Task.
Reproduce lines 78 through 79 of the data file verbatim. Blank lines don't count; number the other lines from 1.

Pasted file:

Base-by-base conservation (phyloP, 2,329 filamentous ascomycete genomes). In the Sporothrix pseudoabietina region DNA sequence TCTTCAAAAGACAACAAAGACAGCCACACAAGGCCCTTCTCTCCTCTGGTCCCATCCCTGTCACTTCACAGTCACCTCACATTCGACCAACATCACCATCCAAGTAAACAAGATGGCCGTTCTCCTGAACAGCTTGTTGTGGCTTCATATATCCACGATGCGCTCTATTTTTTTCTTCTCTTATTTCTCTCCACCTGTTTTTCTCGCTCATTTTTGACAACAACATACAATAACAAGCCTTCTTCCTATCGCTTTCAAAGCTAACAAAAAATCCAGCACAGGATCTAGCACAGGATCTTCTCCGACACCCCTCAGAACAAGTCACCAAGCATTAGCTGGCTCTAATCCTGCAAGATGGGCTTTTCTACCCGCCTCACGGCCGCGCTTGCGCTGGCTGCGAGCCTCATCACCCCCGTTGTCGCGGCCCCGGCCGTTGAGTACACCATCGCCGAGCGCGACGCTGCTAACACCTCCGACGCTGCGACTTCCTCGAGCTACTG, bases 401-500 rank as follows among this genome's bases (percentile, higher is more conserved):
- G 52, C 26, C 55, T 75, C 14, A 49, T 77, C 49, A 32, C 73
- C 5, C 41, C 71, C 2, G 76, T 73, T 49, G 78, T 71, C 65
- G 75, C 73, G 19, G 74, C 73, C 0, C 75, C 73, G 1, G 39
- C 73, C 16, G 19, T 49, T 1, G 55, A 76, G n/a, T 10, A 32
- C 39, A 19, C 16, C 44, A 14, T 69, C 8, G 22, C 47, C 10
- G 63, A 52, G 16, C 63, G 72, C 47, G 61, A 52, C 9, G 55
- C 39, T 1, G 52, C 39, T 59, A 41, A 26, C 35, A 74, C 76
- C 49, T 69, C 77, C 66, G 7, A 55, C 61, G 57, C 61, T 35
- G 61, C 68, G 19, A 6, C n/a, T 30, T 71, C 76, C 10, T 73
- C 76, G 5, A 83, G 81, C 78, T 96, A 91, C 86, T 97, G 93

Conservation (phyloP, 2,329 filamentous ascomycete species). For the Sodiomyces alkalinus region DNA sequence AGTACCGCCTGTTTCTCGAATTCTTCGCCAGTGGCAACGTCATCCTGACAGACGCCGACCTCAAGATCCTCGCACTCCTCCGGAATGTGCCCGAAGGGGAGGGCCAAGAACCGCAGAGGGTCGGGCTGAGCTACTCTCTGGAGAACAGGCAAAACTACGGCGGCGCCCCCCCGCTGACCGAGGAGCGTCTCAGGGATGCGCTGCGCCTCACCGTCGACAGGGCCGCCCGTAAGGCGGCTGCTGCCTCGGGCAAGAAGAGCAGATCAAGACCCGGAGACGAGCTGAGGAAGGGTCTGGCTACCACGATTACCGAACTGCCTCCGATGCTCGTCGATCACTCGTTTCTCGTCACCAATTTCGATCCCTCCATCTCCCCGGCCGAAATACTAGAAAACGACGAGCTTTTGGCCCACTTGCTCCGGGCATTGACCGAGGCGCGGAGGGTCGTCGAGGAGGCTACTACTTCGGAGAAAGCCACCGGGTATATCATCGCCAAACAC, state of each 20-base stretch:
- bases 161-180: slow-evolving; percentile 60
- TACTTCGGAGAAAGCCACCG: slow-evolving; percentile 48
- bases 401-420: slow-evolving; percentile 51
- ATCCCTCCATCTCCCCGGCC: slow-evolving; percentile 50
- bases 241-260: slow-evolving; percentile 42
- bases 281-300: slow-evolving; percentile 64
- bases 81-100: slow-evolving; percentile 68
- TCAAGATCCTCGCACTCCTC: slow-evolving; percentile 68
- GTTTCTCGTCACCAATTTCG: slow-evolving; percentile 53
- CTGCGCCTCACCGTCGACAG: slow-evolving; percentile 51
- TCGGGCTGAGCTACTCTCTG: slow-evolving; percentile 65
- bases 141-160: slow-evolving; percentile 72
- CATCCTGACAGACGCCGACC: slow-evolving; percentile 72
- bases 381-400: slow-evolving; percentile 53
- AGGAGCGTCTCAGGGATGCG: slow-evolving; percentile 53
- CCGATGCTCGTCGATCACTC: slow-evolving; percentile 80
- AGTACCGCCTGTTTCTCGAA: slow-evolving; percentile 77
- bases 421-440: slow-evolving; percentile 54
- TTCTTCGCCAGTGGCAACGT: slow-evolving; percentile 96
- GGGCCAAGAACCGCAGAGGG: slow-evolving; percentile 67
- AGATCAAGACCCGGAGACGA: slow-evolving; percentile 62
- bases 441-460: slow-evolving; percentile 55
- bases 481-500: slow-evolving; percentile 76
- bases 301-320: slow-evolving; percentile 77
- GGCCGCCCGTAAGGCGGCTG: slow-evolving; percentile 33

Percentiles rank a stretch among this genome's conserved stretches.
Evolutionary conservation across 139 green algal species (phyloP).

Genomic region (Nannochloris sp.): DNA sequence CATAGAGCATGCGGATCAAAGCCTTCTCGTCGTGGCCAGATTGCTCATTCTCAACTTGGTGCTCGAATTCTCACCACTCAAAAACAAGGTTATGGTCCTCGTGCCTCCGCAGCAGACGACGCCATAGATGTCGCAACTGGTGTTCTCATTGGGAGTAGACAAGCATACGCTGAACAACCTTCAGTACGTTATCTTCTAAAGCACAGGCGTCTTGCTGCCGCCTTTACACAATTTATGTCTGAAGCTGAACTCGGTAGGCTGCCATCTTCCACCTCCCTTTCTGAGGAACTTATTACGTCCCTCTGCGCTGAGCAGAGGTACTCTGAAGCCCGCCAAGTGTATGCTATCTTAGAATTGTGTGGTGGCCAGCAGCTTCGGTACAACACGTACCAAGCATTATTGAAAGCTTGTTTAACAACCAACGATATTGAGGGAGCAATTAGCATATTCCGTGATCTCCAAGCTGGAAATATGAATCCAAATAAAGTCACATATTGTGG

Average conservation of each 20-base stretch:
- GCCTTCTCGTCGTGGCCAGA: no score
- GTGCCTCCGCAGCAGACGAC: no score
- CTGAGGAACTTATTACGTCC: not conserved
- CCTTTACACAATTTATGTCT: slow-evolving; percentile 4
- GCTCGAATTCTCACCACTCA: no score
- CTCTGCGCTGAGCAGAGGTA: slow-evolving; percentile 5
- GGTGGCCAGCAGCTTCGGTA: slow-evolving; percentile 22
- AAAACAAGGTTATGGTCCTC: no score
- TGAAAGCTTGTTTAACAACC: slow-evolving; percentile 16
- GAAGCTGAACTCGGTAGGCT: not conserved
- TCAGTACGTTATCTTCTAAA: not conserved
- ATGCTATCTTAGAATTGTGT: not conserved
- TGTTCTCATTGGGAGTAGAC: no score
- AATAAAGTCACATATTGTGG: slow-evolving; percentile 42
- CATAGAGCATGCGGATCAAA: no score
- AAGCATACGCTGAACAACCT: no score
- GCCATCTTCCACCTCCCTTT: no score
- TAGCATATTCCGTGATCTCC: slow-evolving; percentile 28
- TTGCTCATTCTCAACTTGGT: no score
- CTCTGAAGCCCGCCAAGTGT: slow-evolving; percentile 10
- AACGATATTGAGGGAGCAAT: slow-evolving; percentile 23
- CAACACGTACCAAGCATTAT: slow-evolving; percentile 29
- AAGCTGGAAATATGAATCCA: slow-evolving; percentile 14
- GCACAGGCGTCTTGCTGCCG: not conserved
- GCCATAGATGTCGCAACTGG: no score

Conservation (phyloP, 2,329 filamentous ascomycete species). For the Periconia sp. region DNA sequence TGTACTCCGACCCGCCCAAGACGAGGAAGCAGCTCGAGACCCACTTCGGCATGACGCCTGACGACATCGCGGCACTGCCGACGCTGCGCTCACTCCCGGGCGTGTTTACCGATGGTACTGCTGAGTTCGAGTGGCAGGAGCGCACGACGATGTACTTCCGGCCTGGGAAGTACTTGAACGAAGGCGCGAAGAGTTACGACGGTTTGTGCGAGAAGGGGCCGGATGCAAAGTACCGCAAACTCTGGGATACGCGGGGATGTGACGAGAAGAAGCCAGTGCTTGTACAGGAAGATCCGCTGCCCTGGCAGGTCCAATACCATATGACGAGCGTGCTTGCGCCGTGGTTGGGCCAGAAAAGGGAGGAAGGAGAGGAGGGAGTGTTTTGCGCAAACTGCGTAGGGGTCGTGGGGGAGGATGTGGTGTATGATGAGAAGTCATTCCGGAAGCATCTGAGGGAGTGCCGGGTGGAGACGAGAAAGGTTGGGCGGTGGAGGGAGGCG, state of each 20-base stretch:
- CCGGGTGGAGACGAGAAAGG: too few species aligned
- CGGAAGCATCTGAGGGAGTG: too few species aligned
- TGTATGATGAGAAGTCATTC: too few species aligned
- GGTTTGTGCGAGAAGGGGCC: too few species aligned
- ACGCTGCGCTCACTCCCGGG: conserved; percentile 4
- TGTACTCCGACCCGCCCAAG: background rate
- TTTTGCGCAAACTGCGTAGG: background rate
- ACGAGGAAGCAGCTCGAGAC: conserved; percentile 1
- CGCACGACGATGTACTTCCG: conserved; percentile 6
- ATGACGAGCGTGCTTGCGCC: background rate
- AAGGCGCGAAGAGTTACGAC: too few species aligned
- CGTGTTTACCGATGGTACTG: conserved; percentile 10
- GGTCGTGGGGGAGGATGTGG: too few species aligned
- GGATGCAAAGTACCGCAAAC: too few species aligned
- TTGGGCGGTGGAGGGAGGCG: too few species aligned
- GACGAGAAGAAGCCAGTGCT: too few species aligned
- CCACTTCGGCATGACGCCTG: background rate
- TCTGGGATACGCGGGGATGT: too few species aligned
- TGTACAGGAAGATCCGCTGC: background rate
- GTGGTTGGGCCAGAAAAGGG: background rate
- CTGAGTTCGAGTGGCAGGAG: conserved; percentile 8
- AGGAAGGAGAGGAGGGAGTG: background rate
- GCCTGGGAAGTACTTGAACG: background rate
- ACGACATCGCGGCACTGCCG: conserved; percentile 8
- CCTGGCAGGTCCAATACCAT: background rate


- AAGGCGCGAAGAGTTACGAC: too few species aligned
- CGTGTTTACCGATGGTACTG: conserved; percentile 10